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The ELM327 is a programmed microcontroller produced by ELM Electronics for translating the on-board diagnostics (OBD) interface found in most modern cars. The ELM327 command protocol is one of the most popular PC-to-OBD interface standards and is also implemented by other vendors.
ELM327 is one of a family of OBD translators from ELM Electronics. Other variants implement only a subset of the OBD protocols.
The ELM327 abstracts the low-level protocol and presents a simple interface that can be called via a UART, typically by a hand-held diagnostic tool or a computer program connected by USB, RS-232, Bluetooth or Wi-Fi. New applications include smartphones.
There are a large number of programs available that connect to the ELM327.
The function of such software may include
- Supplementary vehicle instrumentation
- Reporting of error codes
- Clearing error codes
- Read diagnostic trouble codes, both generic and manufacturer-specific, and display their meaning (over 3000 generic code definitions in the database).
- Clear trouble codes and turn off the MIL ("Check Engine" light)
- Display current sensor data
- Engine RPM
- Calculated Load Value
- Coolant Temperature
- Fuel System Status
- Vehicle Speed
- Short Term Fuel Trim
- Long Term Fuel Trim
- Intake Manifold Pressure
- Timing Advance
- Intake Air Temperature
- Air Flow Rate
- Absolute Throttle Position
- Oxygen sensor voltages/associated short term fuel trims
- Fuel System status
- Fuel Pressure
Protocols supported by ELM327
The protocols supported by ELM327 are:
- SAE J1850 PWM (41.6 kbit/s)
- SAE J1850 VPW (10.4 kbit/s)
- ISO 9141-2 (5 baud init, 10.4 kbit/s)
- ISO 14230-4 KWP (5 baud init, 10.4 kbit/s)
- ISO 14230-4 KWP (fast init, 10.4 kbit/s)
- ISO 15765-4 CAN (11 bit ID, 500 kbit/s)
- ISO 15765-4 CAN (29 bit ID, 500 kbit/s)
- ISO 15765-4 CAN (11 bit ID, 250 kbit/s)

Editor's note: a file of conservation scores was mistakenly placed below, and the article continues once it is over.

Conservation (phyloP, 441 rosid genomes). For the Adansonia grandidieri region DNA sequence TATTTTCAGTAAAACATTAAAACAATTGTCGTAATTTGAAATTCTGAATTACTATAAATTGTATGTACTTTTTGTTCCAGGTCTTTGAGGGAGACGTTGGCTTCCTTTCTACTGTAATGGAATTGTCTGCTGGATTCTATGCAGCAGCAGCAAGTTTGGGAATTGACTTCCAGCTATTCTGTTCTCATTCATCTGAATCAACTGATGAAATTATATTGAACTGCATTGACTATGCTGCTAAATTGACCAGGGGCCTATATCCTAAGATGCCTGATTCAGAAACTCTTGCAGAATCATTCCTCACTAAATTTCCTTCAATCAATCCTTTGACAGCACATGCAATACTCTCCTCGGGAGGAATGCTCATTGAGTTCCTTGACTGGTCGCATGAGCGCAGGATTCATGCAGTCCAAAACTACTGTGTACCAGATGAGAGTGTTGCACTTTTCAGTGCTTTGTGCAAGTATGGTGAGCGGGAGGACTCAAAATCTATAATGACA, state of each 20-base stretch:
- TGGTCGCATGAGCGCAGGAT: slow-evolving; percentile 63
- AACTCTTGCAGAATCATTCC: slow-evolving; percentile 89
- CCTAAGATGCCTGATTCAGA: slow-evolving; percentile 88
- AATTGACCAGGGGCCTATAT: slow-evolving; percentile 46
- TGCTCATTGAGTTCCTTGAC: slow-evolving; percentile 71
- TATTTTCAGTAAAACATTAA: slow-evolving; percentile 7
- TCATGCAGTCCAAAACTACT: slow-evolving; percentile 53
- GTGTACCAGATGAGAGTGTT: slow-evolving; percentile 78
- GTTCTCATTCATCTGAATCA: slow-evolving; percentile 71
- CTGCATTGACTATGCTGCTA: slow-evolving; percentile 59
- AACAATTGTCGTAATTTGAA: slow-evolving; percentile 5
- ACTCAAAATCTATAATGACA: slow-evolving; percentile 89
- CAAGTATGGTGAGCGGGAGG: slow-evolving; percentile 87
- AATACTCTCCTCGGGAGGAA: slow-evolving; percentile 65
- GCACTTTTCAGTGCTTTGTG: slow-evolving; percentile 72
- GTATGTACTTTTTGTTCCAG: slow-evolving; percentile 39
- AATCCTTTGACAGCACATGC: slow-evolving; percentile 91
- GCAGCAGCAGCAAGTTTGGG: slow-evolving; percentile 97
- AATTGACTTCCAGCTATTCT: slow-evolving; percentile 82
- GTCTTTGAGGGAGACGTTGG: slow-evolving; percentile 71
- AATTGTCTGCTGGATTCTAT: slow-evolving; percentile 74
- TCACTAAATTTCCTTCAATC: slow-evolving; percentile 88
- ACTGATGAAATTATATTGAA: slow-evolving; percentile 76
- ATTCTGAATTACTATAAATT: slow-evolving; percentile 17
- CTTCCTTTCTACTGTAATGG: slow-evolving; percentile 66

- ISO 15765-4 CAN (29 bit ID, 250 kbit/s)
- SAE J1939 (250kbit/s)
- SAE J1939 (500kbit/s)
ELM327 command set
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The ELM327 is a PIC microcontroller that has been customized with ELM Electronics' proprietary code that implements the testing protocols. When ELM Electronics sold version 1.0 of its ELM327, it did not enable the copy protection feature of the PIC microcontroller. Consequently, anyone could buy a genuine ELM327, and read ELM's proprietary binary microcontroller software using a device programmer. With this software, pirates could trivially produce ELM327 clones by purchasing the same microcontroller chips and programming them with the copied code. ELM327 clones were widely sold in devices claiming to contain an ELM327 device, and problems have been reported with the clones. The problems reflect bugs that were present in ELM's version 1.0 microcode; those making the clones may continue to sell the old version.
Although these pirate clones may contain the ELM327 v1.0 code, they may falsely report the version number as the current version provided by the genuine ELM327, and in some cases report an as-yet non-existent version. Released software versions for the ELM327 are 1.0, 1.3a, 1.4b, 2.1 and 2.2 only. The actual function of these pirate clones is nonetheless limited to the function of the original ELM327 v1.0, with inherent deficiencies.
Most of the clones are reporting [ELM327 v1.5], despite the fact that Elm Electronics does not have a version 1.5.
We note that a free Android app "ELM327 Identifier" tests 103 different AT codes and uses this information to determine which version of the ELM327 chip is actually present (or is being emulated by a pirate chip). Most of the pirated adapters that claim to be "v.1.5" or "v.2.1" actually fail most of the AT codes beyond v.1.4 and will not execute codes characteristic of ELM327 v.1.4b, 2.0, 2.1 or 2.2. Further, many of the pirated clone adapters do not even have OBDII port pins 2 and 10 connected, rendering them incapable of connecting to the ECU of many Ford and GM vehicles using the SAE J1850-PWM or -VPW protocols.
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